• The Rangers took another penalty in the offensive zone with four minutes left in the second period. Near the end of the penalty kill, Subban pulled Rick Nash down, but Nash was able to chip a pass to St. Louis, who broke in alone on Tokarski. Perhaps taking the subpar ice conditions into account, St. Louis simply aimed for the top right corner, but Tokarski got the puck with his glove. Both players, no doubt, made mental notes about the play. And as the Canadiens were nearly done killing their penalty, they got careless, losing sight of the middle of the ice. Brassard popped through an opening and was led by an easy pass from defenseman Dan Girardi before drilling a slapper past Tokarski from 20 feet away.
• Even with poor conditions, both teams spent much of the game attempting long stretch passes through the center of the ice – something they did earlier in the series. New York seemed to have picked up on the Canadiens' weakness during the first game in Montreal, but this looked like an adjustment that both teams made in between games.
• With Montreal on the power play early in the third period, Subban blasted a shot past Lundqvist from 40 feet out. It seemed to hit something on the way in, but it was a rocket. Subban had time to step into it and he can beat any goalie with a rip like that. It was the first time that New York had surrendered a power-play goal after 27 straight kills. "All night it was just get through that next kill, then the next one, then the next one," said Rangers defenseman Ryan McDonagh. "It was hard to get the right guys on the ice, hard to get any rhythm and flow going, but we just found a way."
• It was also a case when the Canadiens actually hit the net. With 14:33 of total time on the man advantage, the Habs misfired far too often, even with pucks bouncing and hopping over their defensemen's sticks during passes back to the point. "Not good enough," said captain Brian Gionta. "We know we have to do more than get good looks; we have to do something with them."
• Tokarski has been a gamer during his first stretch under the NHL microscope, but he did have a noticeable flaw in the games at MSG: He left a lot of rebounds around his feet, giving his defense an extra assignment and forcing them to turn to face him in order to clear things away rather than keep their eyes on the center of the ice. As a result, Montreal did not have much of a transition game, apart from the stretch pass.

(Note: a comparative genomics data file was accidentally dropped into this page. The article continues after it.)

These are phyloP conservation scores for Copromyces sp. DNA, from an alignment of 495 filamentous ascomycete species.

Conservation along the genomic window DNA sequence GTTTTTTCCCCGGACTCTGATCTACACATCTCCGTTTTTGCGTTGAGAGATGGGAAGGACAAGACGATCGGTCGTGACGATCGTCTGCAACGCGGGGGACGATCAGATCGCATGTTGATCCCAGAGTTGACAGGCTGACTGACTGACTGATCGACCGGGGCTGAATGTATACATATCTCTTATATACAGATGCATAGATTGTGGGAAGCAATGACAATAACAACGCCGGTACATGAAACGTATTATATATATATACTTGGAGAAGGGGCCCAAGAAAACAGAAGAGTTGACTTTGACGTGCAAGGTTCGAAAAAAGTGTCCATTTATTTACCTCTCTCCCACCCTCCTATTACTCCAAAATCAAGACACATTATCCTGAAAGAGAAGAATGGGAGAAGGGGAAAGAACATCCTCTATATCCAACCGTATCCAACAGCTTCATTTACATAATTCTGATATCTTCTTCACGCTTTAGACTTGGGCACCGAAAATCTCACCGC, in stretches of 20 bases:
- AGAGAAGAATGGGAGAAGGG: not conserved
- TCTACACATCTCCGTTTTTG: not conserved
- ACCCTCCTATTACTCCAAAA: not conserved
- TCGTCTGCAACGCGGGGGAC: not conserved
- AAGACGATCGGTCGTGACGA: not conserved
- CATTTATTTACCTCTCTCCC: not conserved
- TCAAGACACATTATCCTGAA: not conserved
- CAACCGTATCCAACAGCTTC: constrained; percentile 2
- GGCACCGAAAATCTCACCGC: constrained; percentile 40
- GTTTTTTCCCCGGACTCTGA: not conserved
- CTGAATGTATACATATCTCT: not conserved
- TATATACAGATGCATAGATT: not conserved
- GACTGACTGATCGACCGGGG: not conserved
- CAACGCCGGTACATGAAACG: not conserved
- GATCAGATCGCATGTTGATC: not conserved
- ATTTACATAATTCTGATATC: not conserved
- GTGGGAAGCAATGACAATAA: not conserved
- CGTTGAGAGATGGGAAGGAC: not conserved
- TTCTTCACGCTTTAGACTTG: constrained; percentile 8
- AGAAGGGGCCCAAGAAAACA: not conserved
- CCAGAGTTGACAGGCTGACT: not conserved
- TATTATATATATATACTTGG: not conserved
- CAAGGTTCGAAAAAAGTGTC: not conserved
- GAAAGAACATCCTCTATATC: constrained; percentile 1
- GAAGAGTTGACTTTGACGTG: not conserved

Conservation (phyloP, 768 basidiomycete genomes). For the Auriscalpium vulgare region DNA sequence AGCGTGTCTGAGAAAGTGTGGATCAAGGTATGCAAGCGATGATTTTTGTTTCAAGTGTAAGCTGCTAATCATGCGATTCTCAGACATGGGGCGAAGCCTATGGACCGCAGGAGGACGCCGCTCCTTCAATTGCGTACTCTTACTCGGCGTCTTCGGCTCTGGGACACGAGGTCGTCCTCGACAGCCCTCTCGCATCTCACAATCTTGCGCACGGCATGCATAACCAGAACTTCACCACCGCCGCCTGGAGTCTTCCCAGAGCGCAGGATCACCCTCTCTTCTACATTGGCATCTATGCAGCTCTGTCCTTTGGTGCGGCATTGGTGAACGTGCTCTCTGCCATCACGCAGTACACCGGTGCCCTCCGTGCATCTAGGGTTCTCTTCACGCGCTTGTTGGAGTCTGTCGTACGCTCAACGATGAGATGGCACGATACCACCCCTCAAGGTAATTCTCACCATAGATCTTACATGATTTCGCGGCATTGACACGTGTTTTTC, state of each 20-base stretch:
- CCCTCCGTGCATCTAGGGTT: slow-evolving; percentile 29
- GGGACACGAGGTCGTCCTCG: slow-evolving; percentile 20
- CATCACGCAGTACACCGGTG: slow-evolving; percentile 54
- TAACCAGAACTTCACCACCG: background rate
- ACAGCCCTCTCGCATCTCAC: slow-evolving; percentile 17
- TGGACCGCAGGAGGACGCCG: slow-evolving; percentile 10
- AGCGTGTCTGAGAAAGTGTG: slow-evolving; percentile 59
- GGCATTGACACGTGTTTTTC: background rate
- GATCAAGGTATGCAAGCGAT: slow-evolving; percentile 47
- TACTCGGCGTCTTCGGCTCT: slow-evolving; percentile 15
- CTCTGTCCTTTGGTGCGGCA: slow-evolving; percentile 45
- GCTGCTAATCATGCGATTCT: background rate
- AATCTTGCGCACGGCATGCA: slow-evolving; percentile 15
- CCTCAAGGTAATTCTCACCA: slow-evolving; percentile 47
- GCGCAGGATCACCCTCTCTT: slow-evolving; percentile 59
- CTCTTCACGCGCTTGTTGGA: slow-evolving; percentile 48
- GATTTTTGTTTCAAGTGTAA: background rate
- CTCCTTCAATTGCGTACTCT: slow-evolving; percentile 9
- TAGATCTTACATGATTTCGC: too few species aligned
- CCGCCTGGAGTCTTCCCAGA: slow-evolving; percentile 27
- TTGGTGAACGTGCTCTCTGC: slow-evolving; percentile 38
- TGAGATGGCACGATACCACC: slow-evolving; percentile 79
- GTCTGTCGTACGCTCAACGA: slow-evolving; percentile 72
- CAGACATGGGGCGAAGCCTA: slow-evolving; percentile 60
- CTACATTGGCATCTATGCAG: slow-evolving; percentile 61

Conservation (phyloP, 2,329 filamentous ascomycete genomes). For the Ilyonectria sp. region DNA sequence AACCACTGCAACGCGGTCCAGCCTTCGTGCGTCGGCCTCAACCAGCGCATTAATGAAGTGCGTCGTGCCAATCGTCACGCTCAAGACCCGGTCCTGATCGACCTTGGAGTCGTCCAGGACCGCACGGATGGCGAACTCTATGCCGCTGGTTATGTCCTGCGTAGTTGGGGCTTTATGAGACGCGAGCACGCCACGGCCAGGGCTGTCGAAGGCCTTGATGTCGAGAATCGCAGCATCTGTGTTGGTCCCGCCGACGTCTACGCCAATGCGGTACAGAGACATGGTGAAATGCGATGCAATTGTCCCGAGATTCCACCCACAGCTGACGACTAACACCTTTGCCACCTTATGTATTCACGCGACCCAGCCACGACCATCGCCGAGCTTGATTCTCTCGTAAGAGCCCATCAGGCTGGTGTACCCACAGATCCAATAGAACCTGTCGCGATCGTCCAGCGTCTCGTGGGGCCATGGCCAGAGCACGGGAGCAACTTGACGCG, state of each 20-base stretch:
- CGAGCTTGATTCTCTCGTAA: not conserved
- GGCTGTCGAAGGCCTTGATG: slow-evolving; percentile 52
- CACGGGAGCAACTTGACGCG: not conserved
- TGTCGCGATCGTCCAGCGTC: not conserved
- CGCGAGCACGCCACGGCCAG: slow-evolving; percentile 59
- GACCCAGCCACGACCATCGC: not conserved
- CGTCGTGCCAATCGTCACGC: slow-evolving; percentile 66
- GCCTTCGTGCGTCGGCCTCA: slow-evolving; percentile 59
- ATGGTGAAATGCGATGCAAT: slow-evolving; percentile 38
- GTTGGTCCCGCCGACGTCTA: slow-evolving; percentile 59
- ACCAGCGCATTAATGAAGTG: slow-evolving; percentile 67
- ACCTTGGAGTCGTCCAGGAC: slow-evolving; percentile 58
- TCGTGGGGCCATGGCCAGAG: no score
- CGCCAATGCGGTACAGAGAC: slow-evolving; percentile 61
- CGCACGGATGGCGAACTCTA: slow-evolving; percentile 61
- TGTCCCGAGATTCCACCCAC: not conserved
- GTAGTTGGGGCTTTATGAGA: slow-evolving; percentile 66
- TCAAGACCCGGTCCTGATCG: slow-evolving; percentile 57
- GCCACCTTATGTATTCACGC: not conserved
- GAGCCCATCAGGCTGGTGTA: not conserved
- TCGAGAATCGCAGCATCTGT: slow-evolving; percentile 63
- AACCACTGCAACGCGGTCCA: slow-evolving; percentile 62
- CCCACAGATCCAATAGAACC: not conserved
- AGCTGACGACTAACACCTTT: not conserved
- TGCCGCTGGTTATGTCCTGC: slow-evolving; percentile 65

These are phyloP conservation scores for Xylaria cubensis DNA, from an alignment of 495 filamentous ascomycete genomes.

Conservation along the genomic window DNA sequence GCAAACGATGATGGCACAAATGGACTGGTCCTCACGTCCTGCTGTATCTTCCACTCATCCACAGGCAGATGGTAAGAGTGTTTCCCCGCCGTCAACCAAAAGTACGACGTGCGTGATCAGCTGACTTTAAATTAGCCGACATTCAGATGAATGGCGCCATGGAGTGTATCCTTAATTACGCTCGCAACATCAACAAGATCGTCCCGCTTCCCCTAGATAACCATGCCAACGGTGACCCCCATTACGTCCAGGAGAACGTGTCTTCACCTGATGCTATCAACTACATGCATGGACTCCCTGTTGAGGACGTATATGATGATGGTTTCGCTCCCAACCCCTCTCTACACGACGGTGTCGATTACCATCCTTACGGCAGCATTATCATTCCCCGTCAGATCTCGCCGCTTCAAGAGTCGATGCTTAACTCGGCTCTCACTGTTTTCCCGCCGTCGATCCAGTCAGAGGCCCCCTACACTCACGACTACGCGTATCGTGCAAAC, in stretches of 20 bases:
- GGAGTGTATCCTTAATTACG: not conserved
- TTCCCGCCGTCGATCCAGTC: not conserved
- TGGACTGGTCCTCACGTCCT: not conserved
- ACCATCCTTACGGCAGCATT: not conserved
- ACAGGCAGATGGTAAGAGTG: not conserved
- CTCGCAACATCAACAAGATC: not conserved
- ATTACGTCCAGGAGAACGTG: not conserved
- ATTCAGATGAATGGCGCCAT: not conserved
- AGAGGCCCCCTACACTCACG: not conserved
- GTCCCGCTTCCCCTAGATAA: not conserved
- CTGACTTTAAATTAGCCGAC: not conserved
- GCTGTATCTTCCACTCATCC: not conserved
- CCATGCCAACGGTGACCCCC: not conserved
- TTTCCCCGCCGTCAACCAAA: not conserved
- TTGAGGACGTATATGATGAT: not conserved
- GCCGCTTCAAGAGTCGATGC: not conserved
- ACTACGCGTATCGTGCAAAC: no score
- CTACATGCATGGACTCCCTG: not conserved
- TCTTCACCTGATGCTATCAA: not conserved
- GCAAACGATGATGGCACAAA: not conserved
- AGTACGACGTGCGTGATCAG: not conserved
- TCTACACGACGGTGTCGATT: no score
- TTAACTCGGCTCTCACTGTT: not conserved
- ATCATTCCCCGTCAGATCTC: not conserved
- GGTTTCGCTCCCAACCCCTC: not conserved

• On the winning goal, Canadiens defenseman Andrei Markov had a chance to clear the puck out of his zone, but didn't get enough on the attempt. Hagelin intercepted it at the left point and fed St. Louis, who was skating towards the right circle., for a wrist shot over Tokarski's glove to give New York the victory. "I had some decent looks tonight," St. Louis said. "The puck bounced a couple of times, so you just have to concentrate on your next opportunity. You get this far and you have to trust yourself."
• The Rangers should not be satisfied. They had breakdowns in discipline that the Canadiens were unable to exploit, and they can't always expect to get away with them, especially as the series returns to Montreal. "I mean it's a win in our quest to four," coach Alain Vigneault said after the game. "We put ourselves behind the eight ball a few times by taking, I think was five [actually six] penalties 200 feet from our net. We're going to have to do a much better job than that."
The Rangers and Canadiens will meet in Game 5 on Tuesday night in Montreal at 8 p.m. ET (NBCSN, CBC, RDS).